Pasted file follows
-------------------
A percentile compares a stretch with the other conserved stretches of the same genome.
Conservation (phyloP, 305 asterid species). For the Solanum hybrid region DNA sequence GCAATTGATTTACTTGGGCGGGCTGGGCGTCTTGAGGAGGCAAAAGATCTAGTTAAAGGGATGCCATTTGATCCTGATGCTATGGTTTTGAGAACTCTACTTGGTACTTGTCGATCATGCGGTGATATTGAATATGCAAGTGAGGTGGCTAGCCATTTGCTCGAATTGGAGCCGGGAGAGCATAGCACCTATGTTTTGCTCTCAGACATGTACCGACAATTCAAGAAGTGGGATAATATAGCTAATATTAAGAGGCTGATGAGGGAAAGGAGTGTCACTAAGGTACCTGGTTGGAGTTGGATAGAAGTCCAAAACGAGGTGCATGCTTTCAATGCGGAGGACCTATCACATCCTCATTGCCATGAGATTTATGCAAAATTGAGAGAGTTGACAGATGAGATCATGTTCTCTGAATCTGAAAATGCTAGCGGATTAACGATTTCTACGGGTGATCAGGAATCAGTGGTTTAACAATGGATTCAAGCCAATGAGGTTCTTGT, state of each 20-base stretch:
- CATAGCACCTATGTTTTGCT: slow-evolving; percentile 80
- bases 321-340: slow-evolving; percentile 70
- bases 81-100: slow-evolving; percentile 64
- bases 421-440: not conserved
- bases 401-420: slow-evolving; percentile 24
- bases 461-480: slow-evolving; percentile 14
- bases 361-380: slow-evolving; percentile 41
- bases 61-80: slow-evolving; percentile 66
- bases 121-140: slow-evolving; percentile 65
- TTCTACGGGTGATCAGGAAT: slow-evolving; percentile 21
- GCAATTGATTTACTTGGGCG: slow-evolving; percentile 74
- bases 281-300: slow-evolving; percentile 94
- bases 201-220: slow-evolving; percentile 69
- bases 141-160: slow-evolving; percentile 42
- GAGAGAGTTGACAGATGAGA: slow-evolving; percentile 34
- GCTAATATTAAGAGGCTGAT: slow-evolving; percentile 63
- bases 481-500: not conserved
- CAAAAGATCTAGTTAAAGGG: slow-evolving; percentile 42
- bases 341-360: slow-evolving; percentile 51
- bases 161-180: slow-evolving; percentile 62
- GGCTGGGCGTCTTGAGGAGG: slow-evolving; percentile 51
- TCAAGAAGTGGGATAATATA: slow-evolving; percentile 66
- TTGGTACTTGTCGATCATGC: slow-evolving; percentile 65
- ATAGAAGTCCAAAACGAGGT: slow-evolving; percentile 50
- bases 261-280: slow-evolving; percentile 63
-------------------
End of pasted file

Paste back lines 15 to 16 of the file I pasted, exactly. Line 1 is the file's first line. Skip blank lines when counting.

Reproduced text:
- bases 201-220: slow-evolving; percentile 69
- bases 141-160: slow-evolving; percentile 42